Wait till the first chorus, where he uses vocalization followed by an acoustic guitar. The amount of insight into the sound that you are getting is really good. It is crazy how such a simple composition can speak to your emotions. Courtesy of the Questyle M15.
When it comes to treble, the M15 pushes them a bit harder, which is compensated by the Andromeda ES softness at the top. For this part, I relied more on the UM MEST. The treble of the Questyle M15 is big, and controlled.
The intro to the Sanitarium by Metallica features guitars supported by cymbals. Especially the first one sounds with a suitable impact. Emphasis on treble helps here to add extra energy and freshness to a pretty complex composition by one of my favorite bands. I do feel like the treble on the reviewed Questyle M15 tends to be a bit metallic, even when it comes to sounds that shouldn’t sound like that. Clandestina (Cocaine remix) by Filv, Edmofo, and Emma Peters is the song you know, but couldn’t remember what it’s called.
No thanks are necessary. Here the M15 presented a controlled and clear-cut sound, that sometimes felt a bit too hard. It is still a really good performance, but later on, you’ll learn about competition that does it better.
One of the biggest tests for sound staging was Dua Lipa’s show at Tiny Desk. I’m surprised by how well are those shows recorded. Reviewed Questyle M15 allowed me to easily place all of the musicians and singers in front of me.
Each of them was a separate sound source with no mixing between them. They were very close to me, as both Questyle M15 and Andromeda ES tend to have a closed-in presentation. For sound staging reasons I preferred the MEST with its tendency to explode the sound and push sources away from the listener.
The Questyle M15 does a good job at soundstage width and depth, but the competition is one step ahead. Really good performance on the part of M15.
Cayin RU6, NOS – $249
The RU6 by Cayin is one of the first dongles (if not the first one) to feature an R2R DAC. It promises and delivers a completely different sound signature than Delta Sigma DACs. It pushes the midrange into the first line. The treble and bass are pushed to the side a fair bit. The soundstage is much more open than on the Questyle M15. Refer to the Dua Lipa Pretty Please as a reference track. Pretty please.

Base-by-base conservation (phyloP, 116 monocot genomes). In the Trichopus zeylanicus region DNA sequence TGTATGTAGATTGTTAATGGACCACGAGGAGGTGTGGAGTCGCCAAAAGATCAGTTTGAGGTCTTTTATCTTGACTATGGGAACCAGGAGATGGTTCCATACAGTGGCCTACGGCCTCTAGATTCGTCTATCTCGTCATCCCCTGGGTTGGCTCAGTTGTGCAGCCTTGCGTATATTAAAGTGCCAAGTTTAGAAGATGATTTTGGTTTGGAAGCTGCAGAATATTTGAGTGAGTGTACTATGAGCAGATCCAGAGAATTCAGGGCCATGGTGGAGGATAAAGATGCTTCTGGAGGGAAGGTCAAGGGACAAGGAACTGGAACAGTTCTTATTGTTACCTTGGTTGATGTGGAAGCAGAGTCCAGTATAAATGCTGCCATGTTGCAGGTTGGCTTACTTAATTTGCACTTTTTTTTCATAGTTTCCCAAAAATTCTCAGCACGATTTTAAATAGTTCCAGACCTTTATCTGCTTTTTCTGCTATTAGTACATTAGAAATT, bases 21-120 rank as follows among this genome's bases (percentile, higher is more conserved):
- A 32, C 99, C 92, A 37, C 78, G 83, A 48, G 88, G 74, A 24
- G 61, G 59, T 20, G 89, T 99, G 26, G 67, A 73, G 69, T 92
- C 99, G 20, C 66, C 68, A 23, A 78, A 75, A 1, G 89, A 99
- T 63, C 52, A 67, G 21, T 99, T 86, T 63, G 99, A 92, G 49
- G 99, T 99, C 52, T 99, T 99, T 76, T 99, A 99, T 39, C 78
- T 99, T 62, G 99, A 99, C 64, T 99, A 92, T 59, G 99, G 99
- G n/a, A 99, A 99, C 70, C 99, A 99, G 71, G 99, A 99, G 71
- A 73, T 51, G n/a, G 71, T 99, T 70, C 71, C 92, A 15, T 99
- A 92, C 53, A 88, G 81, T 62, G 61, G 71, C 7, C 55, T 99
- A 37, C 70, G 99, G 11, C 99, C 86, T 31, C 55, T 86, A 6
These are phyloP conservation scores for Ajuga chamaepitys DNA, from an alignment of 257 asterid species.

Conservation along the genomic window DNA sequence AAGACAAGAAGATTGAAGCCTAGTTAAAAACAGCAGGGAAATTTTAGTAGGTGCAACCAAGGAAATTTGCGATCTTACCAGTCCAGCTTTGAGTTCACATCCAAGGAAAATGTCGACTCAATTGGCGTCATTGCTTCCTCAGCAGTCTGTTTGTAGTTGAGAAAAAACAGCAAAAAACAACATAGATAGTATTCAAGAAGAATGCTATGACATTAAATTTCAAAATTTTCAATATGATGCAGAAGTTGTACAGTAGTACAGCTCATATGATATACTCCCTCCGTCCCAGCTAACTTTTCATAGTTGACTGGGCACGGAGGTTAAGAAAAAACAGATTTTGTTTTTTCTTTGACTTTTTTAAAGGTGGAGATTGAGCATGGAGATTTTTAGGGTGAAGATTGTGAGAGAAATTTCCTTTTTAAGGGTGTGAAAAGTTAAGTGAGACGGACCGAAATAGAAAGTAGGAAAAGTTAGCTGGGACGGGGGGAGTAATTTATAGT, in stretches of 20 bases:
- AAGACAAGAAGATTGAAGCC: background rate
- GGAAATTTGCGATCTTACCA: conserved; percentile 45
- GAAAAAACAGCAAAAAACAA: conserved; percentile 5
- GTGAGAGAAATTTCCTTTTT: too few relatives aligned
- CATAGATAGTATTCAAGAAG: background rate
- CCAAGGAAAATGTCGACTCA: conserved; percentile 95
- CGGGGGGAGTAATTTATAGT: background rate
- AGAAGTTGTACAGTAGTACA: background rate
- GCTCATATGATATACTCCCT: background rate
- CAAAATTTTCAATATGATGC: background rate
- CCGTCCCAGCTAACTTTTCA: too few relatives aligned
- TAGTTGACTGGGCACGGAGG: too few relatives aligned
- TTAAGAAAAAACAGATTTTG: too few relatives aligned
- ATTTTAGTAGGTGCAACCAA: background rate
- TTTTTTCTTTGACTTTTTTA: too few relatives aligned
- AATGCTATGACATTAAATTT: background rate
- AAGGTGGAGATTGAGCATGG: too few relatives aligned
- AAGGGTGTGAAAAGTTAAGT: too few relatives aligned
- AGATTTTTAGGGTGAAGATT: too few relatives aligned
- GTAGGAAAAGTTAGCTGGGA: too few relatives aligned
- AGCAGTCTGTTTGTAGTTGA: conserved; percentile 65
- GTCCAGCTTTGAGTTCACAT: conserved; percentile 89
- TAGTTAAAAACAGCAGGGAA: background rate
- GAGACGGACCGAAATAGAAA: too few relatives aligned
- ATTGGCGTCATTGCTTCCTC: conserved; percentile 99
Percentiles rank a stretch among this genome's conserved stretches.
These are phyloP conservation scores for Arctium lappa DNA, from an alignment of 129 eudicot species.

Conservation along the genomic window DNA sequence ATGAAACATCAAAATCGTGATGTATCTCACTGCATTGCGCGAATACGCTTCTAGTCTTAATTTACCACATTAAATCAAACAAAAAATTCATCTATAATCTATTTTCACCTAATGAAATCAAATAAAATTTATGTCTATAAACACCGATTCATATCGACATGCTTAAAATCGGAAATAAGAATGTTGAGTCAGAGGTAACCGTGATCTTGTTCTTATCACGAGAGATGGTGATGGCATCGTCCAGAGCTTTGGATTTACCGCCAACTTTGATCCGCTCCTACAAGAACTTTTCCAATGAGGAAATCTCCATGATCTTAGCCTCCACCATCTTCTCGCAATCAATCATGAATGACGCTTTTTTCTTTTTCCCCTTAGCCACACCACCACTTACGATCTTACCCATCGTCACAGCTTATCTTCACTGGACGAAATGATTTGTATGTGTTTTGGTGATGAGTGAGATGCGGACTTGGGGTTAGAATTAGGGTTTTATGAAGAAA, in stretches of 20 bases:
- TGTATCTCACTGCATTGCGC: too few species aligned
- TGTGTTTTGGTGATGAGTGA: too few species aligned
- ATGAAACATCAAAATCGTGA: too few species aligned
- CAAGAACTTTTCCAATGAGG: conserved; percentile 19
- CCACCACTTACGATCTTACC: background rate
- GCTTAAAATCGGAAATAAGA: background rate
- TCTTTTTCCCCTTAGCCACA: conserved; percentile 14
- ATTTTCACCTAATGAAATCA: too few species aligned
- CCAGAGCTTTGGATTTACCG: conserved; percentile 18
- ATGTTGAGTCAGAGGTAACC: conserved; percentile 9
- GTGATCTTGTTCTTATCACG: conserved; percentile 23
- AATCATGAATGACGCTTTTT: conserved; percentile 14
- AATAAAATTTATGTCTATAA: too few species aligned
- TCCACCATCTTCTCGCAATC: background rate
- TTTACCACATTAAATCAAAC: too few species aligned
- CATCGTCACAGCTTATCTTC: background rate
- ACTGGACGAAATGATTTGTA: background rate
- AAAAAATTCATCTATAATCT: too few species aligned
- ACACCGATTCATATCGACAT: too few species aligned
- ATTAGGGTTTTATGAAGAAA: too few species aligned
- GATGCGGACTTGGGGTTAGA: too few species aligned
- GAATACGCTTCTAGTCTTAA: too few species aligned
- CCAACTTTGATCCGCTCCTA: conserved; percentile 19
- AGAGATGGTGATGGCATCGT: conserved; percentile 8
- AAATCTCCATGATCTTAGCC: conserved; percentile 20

Same thing on Clandestina (Cocaine remix), everything is much more open with more air between the instruments. In terms of bass, it is the weakest in the amount and the quality. Whether it’s Kanye West Black skinhead’s intro that lacks the bang, or Muse’s Starlight, with its famous bassline lacking the detail. It’s the bottom of the comparison here. Midrange, on the other hand, takes the cake, and with the Andromeda ES… It’s a crazy experience. I could have RU6 only to listen to the midrange. Kevin Morby’s Brother, Sister is magical. Natural, bold, thrilling voice and guitar. Absolutely top-tier performance. Neither M15 nor W4 have anything to say here.
With Dua Lipa’s show? Don’t even ask. I’m in love with her, just didn’t inform her yet. Please, call me. Pretty please? The treble on the RU6 is not as pronounced as in other dongles but is very light, sweet, and open. Less aggressive in Sanitarium by Metallica, either in the beginning or close to the end, it holds its own and compensates the amount with quality. Oh btw, don’t use UM MEST with the RU6. It doesn’t sound good. Anti synergy, just like me and pineapple pizza.
L&P W4, TUNE 1, Filter SLOW – $450
The W4 is still pretty fresh, as it had a premiere this year. The top dog from Luxury & Precision uses the LP5108, which is a combo of two DACs from Cirrus with some power regulators in a single module. I think they might oversold it a bit, as people feel deceived by the nature of the module. Still, there are some merits to doing that, namely great power delivery and decoupling.
You might have noticed the price tag. Yes, it’s not a typo. It is crazy expensive for a dongle (besides the ridiculous Gold Bar from iFi Audio). Yet still I can’t deny, that the W4 seems to be the best dongle on the market. In the top 3, no doubt. It takes the pros from both the M15 and RU6 but leaves out the cons. Pretty balanced character (with a small bump in bass), lots of power, and a great sound. It’s gonna be hard to return it to the owner. Thank you Grzesiu for lending it to me. Sound staging of the W4 is precise as with the M15, yet open and spacious as with the RU6. Take Dua Lipa’s Tiny Desk concert and it will be a top-tier performance.
The bass is not as powerful and dynamic as with the M15, but it still is excellent. Power, control, and detail. Doesn’t break a sweat with Kanye, and neither does fine detail with Muse. The midrange is not as good as with the W4, but it is pretty close. Detail, natural timbre, and smoothness can be heard throughout the whole Brother, Sister by Kevin Morby. Treble is another win, being the best out of all tested devices.